you have small
children, keeping them from watching TV
shows you don't want them to see is not easy. There are several
ways to try and block channels, including the V-Chip (which
has yet to catch on) and lock-out features on standard cable
boxes. Most of these seem punitive and are not really good
for positive reinforcement. I would rather use technology
to let children watch "good" programming, rather
than spending my energy trying to look out for the "bad"
the Weemote, a purple, kid-friendly device with nice big buttons
-- just right for kids ages 3 to 8. You train the Weemote
to tune five channels and then it becomes your child's own
the brainchild of John Stephen who wanted something that his
real child could use. His small Florida-based firm, Fobis
Technologies, launched the Weemote in March 2000 and more
than 80,000 of these have been sold nationwide, though the
major rollout has just begun.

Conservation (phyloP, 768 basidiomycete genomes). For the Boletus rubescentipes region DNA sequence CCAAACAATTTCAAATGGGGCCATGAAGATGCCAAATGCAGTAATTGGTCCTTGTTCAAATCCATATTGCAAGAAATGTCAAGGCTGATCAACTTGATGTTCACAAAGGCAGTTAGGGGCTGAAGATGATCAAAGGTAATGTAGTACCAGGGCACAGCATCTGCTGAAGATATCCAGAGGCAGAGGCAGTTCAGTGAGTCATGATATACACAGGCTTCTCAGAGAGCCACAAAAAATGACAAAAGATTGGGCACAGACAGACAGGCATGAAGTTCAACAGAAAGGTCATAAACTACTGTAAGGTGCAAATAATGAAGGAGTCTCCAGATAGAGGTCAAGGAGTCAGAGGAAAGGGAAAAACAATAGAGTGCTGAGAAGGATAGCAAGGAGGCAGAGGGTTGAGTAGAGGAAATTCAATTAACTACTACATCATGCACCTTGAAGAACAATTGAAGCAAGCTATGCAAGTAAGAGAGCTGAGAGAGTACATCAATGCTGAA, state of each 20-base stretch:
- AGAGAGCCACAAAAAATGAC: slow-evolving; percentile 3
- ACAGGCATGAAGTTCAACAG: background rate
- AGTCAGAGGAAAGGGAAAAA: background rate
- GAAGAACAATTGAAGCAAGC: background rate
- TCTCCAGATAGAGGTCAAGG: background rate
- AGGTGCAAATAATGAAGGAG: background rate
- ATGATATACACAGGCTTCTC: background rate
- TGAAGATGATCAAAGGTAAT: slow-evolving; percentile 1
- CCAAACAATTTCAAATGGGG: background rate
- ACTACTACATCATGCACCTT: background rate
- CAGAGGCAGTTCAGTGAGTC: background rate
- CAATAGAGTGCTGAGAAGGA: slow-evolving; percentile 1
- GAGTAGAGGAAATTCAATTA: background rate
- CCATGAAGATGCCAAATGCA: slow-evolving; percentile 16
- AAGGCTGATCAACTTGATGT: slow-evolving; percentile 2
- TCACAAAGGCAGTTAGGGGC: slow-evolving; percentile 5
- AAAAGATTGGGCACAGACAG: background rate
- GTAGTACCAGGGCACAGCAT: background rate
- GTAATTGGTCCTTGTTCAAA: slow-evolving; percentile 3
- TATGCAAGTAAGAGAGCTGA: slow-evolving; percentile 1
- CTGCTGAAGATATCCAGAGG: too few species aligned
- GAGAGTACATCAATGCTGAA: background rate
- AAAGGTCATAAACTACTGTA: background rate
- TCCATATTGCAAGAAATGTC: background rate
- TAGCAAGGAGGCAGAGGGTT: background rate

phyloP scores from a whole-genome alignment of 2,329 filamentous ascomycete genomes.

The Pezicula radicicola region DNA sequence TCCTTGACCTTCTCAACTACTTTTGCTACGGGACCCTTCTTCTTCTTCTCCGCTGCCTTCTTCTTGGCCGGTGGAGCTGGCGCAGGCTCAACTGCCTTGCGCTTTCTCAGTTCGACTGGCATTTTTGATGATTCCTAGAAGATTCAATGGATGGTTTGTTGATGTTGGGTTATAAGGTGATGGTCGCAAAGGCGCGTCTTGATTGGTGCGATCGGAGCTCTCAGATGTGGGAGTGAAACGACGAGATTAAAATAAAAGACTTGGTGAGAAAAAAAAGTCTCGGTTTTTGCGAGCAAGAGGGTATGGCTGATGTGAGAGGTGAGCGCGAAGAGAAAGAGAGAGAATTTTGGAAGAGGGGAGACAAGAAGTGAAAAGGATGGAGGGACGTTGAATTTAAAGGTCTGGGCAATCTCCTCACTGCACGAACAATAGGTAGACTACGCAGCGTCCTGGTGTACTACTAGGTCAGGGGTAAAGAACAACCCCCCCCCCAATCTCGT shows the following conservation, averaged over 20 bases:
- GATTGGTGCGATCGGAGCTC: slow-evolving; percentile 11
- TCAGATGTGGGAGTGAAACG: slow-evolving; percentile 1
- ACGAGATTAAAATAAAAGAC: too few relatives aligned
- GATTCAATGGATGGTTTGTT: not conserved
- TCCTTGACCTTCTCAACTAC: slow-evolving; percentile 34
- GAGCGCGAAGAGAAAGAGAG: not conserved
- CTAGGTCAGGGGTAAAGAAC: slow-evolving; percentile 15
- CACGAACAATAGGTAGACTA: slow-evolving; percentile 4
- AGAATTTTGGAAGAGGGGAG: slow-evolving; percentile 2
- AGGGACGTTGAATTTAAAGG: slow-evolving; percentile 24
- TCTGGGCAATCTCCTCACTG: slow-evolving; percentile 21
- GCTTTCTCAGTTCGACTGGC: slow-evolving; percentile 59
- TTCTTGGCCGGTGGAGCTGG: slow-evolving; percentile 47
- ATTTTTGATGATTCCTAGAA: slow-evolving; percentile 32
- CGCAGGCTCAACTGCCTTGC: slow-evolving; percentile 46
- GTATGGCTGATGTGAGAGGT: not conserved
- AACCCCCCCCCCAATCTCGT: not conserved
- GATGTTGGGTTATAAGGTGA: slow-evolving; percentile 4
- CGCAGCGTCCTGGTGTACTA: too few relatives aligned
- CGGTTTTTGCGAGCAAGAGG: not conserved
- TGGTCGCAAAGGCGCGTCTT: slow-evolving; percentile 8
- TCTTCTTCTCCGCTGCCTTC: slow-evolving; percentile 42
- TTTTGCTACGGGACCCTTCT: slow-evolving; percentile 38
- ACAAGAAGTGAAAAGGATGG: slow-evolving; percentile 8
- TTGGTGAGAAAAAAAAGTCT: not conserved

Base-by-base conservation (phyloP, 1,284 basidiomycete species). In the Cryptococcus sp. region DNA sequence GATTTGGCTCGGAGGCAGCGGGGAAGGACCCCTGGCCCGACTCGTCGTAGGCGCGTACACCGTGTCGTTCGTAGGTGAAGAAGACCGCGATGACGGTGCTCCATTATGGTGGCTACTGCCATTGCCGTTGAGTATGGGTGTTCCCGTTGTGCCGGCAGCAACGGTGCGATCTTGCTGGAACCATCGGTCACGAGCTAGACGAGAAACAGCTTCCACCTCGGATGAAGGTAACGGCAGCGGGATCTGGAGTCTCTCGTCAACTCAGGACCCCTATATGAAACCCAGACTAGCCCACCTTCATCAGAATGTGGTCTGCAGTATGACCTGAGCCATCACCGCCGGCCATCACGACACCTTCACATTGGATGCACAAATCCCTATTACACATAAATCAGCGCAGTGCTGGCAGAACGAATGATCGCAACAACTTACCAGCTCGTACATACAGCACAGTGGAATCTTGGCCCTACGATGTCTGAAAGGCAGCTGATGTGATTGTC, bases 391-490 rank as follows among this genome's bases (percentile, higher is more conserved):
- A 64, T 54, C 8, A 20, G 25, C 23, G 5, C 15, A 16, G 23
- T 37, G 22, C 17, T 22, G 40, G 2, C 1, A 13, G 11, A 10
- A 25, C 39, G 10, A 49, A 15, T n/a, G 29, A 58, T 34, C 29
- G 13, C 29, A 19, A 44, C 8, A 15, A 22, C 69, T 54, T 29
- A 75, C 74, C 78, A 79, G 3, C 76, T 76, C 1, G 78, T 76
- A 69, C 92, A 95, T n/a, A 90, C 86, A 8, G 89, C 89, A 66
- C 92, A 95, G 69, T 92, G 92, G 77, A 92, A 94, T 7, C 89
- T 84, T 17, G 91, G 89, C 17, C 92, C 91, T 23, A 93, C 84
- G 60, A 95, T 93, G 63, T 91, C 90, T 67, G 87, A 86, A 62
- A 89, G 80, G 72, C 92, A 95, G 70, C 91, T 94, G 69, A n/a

works well, giving children a sense of control and parents
peace of mind. Most kids in the age group will welcome a chance
not to have to deal with the big black remotes with the myriad
buttons that even some parents can't figure out.
of the useful features is the volume disabler. It comes with
standard volume controls, but younger kids can drive parents
crazy by running the sound up and down. Until they can handle
it responsibily, you can cut out the volume controls.
as the child grows older, you can tune in five additional
channels, giving you 10 in all.
list price is $29.95, but Target is currently selling it for
$19.95. The Weemote site offers details about where you can
is some prep work you need to do to set it up and it require
reading through the manual. But it isn't as complicated as
programming your VCR and, hopefully, you won't need your child's
help to set it up. Be sure to program it before you announce
your purchase to the kids. Otherwise, they will be disappointed
about waiting as you figure it all out.
the months ahead, we will look at other options for dealing
with TV programming.
Send your feedback -- and ideas for coverage: firstname.lastname@example.org